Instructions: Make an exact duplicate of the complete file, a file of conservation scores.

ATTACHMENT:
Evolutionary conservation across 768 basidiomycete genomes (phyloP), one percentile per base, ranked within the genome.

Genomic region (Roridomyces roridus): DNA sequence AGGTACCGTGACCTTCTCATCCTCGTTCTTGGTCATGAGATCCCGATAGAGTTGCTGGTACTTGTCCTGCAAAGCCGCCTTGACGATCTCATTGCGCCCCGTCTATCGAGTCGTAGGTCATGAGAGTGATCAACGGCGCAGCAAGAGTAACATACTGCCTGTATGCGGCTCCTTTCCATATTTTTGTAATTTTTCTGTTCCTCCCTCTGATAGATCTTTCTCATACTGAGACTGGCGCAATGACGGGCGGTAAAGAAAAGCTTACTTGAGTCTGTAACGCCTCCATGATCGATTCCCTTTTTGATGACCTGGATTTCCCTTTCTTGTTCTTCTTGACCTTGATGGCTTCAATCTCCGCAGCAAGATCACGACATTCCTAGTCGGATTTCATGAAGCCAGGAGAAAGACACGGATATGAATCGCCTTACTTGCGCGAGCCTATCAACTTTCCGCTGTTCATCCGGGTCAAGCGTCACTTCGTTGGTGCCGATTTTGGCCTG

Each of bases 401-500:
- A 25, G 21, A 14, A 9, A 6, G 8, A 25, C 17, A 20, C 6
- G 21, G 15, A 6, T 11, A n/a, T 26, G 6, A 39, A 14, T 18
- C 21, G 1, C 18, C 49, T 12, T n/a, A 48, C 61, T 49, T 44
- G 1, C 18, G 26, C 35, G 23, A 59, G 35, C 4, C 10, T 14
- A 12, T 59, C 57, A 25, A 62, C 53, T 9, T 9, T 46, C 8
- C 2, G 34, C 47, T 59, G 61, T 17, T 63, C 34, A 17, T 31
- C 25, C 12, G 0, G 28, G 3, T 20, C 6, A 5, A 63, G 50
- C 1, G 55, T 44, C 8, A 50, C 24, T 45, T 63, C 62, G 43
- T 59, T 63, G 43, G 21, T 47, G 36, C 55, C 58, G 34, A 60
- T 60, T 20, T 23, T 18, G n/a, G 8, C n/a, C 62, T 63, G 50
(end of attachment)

Evolutionary conservation across 768 basidiomycete genomes (phyloP), one percentile per base, ranked within the genome.

Genomic region (Roridomyces roridus): DNA sequence AGGTACCGTGACCTTCTCATCCTCGTTCTTGGTCATGAGATCCCGATAGAGTTGCTGGTACTTGTCCTGCAAAGCCGCCTTGACGATCTCATTGCGCCCCGTCTATCGAGTCGTAGGTCATGAGAGTGATCAACGGCGCAGCAAGAGTAACATACTGCCTGTATGCGGCTCCTTTCCATATTTTTGTAATTTTTCTGTTCCTCCCTCTGATAGATCTTTCTCATACTGAGACTGGCGCAATGACGGGCGGTAAAGAAAAGCTTACTTGAGTCTGTAACGCCTCCATGATCGATTCCCTTTTTGATGACCTGGATTTCCCTTTCTTGTTCTTCTTGACCTTGATGGCTTCAATCTCCGCAGCAAGATCACGACATTCCTAGTCGGATTTCATGAAGCCAGGAGAAAGACACGGATATGAATCGCCTTACTTGCGCGAGCCTATCAACTTTCCGCTGTTCATCCGGGTCAAGCGTCACTTCGTTGGTGCCGATTTTGGCCTG

Each of bases 401-500:
- A 25, G 21, A 14, A 9, A 6, G 8, A 25, C 17, A 20, C 6
- G 21, G 15, A 6, T 11, A n/a, T 26, G 6, A 39, A 14, T 18
- C 21, G 1, C 18, C 49, T 12, T n/a, A 48, C 61, T 49, T 44
- G 1, C 18, G 26, C 35, G 23, A 59, G 35, C 4, C 10, T 14
- A 12, T 59, C 57, A 25, A 62, C 53, T 9, T 9, T 46, C 8
- C 2, G 34, C 47, T 59, G 61, T 17, T 63, C 34, A 17, T 31
- C 25, C 12, G 0, G 28, G 3, T 20, C 6, A 5, A 63, G 50
- C 1, G 55, T 44, C 8, A 50, C 24, T 45, T 63, C 62, G 43
- T 59, T 63, G 43, G 21, T 47, G 36, C 55, C 58, G 34, A 60
- T 60, T 20, T 23, T 18, G n/a, G 8, C n/a, C 62, T 63, G 50